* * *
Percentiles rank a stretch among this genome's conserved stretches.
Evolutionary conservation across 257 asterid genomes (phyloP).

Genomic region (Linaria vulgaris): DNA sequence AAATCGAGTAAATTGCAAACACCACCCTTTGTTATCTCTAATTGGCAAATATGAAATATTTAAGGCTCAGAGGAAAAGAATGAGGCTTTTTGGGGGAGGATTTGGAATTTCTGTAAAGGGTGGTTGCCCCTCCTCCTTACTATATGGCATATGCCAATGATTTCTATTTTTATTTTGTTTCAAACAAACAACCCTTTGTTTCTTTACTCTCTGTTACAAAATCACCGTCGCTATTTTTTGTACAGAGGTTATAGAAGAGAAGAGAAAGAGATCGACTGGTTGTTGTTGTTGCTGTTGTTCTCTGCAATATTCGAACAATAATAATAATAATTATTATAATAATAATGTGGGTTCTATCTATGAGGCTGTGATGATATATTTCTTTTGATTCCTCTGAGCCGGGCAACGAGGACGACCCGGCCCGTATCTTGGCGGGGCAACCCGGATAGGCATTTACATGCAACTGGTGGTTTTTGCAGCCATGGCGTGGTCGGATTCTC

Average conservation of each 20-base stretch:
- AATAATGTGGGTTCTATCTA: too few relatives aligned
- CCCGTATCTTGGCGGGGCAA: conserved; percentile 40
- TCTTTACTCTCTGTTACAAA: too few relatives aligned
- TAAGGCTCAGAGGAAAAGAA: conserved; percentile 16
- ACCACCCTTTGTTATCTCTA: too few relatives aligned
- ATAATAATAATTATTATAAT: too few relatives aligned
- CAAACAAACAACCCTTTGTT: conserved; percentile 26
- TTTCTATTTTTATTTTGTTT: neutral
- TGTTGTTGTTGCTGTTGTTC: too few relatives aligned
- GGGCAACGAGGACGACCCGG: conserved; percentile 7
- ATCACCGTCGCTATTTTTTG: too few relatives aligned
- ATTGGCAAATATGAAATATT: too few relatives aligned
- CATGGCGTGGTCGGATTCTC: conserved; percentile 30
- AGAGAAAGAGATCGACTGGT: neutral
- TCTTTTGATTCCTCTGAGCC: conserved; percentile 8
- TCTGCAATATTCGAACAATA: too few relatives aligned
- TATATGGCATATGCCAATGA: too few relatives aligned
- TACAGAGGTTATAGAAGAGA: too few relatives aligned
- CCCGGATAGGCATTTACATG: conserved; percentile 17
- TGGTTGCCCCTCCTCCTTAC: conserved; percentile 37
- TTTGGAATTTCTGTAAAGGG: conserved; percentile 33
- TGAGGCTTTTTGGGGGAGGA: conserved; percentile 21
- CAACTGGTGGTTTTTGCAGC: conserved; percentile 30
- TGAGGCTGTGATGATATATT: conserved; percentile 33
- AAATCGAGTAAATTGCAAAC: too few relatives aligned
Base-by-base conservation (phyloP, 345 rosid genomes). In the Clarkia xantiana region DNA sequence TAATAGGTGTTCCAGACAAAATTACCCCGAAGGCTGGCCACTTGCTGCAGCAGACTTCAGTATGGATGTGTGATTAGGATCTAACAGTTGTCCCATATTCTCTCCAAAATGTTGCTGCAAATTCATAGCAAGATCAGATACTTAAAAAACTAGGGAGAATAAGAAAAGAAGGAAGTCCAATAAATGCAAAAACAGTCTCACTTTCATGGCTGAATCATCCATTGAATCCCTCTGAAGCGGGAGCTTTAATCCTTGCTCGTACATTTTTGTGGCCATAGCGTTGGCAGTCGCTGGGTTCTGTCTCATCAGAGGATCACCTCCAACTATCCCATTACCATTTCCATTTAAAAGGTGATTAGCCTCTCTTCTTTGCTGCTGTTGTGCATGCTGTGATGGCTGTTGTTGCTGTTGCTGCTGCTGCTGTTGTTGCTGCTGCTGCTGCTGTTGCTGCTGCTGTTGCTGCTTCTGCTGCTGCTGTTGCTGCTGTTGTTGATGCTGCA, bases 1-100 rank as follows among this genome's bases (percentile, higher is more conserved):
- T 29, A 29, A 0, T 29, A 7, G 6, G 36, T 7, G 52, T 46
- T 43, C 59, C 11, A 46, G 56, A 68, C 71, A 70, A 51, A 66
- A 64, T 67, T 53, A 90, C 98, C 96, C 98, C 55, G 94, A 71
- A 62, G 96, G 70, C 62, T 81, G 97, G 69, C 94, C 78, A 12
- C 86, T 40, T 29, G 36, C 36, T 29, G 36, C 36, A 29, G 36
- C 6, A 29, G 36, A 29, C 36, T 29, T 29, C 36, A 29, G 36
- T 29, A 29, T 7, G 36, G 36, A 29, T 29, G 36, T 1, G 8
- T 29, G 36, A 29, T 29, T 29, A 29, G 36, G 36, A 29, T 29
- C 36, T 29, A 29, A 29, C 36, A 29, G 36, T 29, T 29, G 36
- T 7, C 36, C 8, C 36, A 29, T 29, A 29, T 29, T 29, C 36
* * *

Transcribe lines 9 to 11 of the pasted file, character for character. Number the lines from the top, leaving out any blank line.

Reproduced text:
- ACCACCCTTTGTTATCTCTA: too few relatives aligned
- ATAATAATAATTATTATAAT: too few relatives aligned
- CAAACAAACAACCCTTTGTT: conserved; percentile 26